Coronavirus forces reckoning for Trump’s healthcare cuts
The widening coronavirus pandemic is forcing the Trump administration to pause, and even reverse, its years-long effort to roll back healthcare regulations and restrict access to the nation’s medical safety net.
As more Americans are sickened, officials are now pushing for government protections they once said were unnecessary.
President Trump and his deputies have urged health insurers to make testing for coronavirus free to patients, calling it an “essential benefit,” despite years of pushing to loosen federal rules on what health insurance plans must cover.
The federal Centers for Medicare and Medicaid Services, known as CMS, pledged to intensify nursing home inspections, just months after moving to roll back government inspection standards the agency called “burdensome.”
And the administration is now moving to make it easier for poor Americans to get care through Medicaid, after championing multiple efforts over the last three years to slash the joint federal and state program and cut millions of people from its rolls.
Public health experts have mostly welcomed the moves. But many note that the actions forced by the coronavirus underscore the fundamental problems with the Trump administration’s healthcare agenda.
“Having tens of millions of Americans without insurance or with inadequate coverage is particularly concerning during a public health emergency, though in a sense, coronavirus simply makes more palpable and immediate the ramifications of opposition to coverage expansion,” said Dr. Benjamin Sommers of Harvard University’s T.H. Chan School of Public Health, who has extensively documented how health insurance improves patients’ health.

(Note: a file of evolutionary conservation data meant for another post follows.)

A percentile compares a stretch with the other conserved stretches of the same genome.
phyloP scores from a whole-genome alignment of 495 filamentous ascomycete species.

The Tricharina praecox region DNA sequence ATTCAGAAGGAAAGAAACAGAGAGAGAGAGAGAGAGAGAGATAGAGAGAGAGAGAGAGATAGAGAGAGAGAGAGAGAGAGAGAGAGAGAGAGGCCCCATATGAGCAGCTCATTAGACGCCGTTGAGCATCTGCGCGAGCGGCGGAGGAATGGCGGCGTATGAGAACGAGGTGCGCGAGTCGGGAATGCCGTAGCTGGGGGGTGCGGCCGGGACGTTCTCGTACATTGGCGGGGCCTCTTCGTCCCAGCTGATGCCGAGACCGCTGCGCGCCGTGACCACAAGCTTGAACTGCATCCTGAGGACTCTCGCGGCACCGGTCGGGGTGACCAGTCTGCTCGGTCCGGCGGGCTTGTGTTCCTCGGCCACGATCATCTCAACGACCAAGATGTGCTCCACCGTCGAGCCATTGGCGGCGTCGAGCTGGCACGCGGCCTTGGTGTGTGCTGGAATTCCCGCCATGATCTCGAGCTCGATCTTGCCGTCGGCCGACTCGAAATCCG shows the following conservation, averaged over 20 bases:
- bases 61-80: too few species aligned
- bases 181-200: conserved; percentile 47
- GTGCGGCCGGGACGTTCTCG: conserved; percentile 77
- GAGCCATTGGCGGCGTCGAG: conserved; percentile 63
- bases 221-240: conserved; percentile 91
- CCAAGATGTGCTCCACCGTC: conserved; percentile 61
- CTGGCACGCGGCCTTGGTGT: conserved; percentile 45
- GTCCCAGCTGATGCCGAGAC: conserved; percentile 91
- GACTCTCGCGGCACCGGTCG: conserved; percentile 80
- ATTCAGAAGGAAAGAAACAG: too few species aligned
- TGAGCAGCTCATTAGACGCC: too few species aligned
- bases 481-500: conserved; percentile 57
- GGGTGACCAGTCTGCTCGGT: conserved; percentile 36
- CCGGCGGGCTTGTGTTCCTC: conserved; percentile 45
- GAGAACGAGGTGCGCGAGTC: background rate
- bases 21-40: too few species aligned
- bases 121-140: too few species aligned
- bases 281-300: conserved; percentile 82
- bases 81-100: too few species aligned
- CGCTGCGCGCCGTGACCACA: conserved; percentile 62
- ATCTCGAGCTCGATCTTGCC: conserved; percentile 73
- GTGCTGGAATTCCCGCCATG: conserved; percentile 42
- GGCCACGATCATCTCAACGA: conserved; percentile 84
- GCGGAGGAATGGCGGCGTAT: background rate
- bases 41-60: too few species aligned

“People without adequate health insurance will get sicker, become poorer, and die younger than if they had insurance,” Sommers said.
Under Trump, the number of uninsured Americans has steadily ticked upward after years of decline. As the coronavirus crisis has intensified, administration officials now increasingly stress their eagerness to extend health protections to more Americans.
“We are especially mindful of our beneficiaries with underlying health conditions,” said Seema Verma, who oversees Medicare and Medicaid as CMS chief. The agency, she added last week, “is doing everything in its power to help states eliminate any barriers or delays in their care.”
That is a marked departure from many of the policies Trump and his deputies, including Verma, have advocated over the last three years.
She and other senior administration health officials strongly backed the unsuccessful push by congressional Republicans in 2017 to roll back the Affordable Care Act, helping the lawmakers write the repeal legislation that ultimately collapsed in the Senate. It would have stripped Medicaid coverage from tens of millions of Americans, many suffering from chronic illnesses, according to independent analyses.
The White House then made common cause with Texas and other Republican-led states suing to wipe out the 2010 healthcare law, often called Obamacare. The lawsuit is set to be heard by the U.S. Supreme Court later this year.